I took the watch off my wrist and handed it over to him. He said it would take about three weeks to complete and that he would take very good care of it. I worked out the price to have it engraved, and I left my new watch there. I knew it was in good hands because that’s where it was born.
NOTE: Exactly three weeks later I received a package from JL. My watch was in that box. I had much anticipation about seeing it with the new engraving. I had just purchased this watch and had only worn it for a few days before I left for the trip, so I was excited and I wanted it back. With nimble fingers I opened the box. There was another box inside that one. I snipped off the plastic strap that was holding the inner box closed and opened the lid. There was the “Certificate of Engravure.” Ahhhhh yesssss, perfect!!! I lifted the next layer of cushion out of the way and there in a PROTECTIVE WRAP was my watch. I wanted to see the watch and all of this unwrapping was slowing me down.
Finally I had the watch in my hands and under the loupe. Beautiful! I had expected a good engraving but this was spectacular.The lines are clean and sharp. The likeness to the Moucha artwork is fantastic. This is really a work of art, done by artists who really care about what they do. This engraving was done by Jaeger-LeCoultre and you can tell.
Am I happy? Yes, very happy. “Jumping up and down” happy. Doing “Reversos in the air” happy.
I’ll get back to the engraving again in a minute, but let me move on to the cover of this issue.
What you are looking at is a platinum, 8-day, Jaeger. It is called “Reverso Septantieme XGT.” (The XGT means Extra Large Grande Taille.) The engineering and design work that went into this timepiece was time well spent. I sat with Master Design Engineer, Mr. Phillipe Vandel, who has been with Jaeger for over 20 years and has designed all of their watches during all this time. “This one was a chore,” he said. “We wanted to produce an 8-day movement that was a true 8-day movement. We had the idea that a movement utilizing 28,800 beats per hour would require a huge mainspring to power it for a true 8 days. To retain the 28,800 frequency while still powering an 8-day movement, was the engineering feat.”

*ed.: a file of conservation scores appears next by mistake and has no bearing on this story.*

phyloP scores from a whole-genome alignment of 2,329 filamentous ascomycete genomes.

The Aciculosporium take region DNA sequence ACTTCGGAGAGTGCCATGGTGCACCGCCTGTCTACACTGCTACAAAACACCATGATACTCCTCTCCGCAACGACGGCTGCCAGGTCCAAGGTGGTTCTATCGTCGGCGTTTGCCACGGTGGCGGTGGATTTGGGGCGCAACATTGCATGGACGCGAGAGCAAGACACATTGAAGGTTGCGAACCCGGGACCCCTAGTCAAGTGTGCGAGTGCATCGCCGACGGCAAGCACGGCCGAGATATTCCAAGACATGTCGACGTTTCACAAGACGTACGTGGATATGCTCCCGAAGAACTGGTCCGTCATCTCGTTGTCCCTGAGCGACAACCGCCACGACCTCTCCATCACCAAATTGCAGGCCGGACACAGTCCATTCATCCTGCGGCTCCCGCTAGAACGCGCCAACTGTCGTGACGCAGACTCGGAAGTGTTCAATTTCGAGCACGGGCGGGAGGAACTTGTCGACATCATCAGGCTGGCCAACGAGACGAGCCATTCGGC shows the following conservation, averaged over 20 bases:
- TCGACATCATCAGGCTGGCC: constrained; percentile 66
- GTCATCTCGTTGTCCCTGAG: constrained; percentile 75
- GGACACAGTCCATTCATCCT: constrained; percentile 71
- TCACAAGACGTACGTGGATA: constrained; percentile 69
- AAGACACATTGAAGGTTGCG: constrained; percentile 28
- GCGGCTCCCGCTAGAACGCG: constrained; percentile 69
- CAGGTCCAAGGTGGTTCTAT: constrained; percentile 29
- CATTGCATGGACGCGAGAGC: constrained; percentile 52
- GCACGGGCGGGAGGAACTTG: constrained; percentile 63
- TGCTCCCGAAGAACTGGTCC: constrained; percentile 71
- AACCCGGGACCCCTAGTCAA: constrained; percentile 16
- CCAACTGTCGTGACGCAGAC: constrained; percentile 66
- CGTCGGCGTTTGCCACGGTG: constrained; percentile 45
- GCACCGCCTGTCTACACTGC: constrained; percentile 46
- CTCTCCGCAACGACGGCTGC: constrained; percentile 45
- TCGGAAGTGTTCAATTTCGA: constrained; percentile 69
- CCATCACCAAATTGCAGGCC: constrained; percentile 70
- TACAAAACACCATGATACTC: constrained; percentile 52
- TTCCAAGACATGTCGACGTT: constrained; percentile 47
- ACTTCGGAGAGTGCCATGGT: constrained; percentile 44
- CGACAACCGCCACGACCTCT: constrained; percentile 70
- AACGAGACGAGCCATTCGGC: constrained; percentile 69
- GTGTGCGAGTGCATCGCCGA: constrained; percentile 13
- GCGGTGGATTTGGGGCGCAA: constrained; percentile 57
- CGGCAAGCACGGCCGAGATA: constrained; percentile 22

NOTE: There is usually a trade-off with the size of the mainspring and the beat of the balance, along with having to wind a watch forever. In some of the 8-day watches you may have to wind over 80 times just to get the mainspring at its fully wound position. Then in order to keep the watch timed so that it keeps reasonable time, the balance wheel has to run slower which means less accuracy. But not so with the Jaeger! Instead of one large mainspring, two mainsprings are used. Each mainspring is thicker than normal and each barrel holding the mainsprings works in tandem with the other.
The mechanical manually wound Jaeger-LeCoultre Calibre 879 is not only a first in the history of the “Reverso” but a watchmaking exploit: just a few turns of the crown are enough to rewind the watch and ensure that all functions run smoothly for more than a week. It takes only 50 turns to completely rewind the watch, far less than the number of turns required to wind a comparable timekeeper. Moreover the barrels use the technology of an automatic movement: they have no buffer, but rather a slip-spring to absorb the excess winding. In keeping with the spirit of this masterpiece of “Belle Horology,” its finely decorated movement is crafted in 18K solid gold, pink gold for the pink gold version or white gold for the platinum version. The case itself is the largest “Reverso” ever made.
Back to the engraving and jewel setting… REVERSO NEVA: Inspired by the word “NEVA” (meaning “snow” in Italian) Jaeger has created a “NEVA” method of setting jewels into the cases of its watches.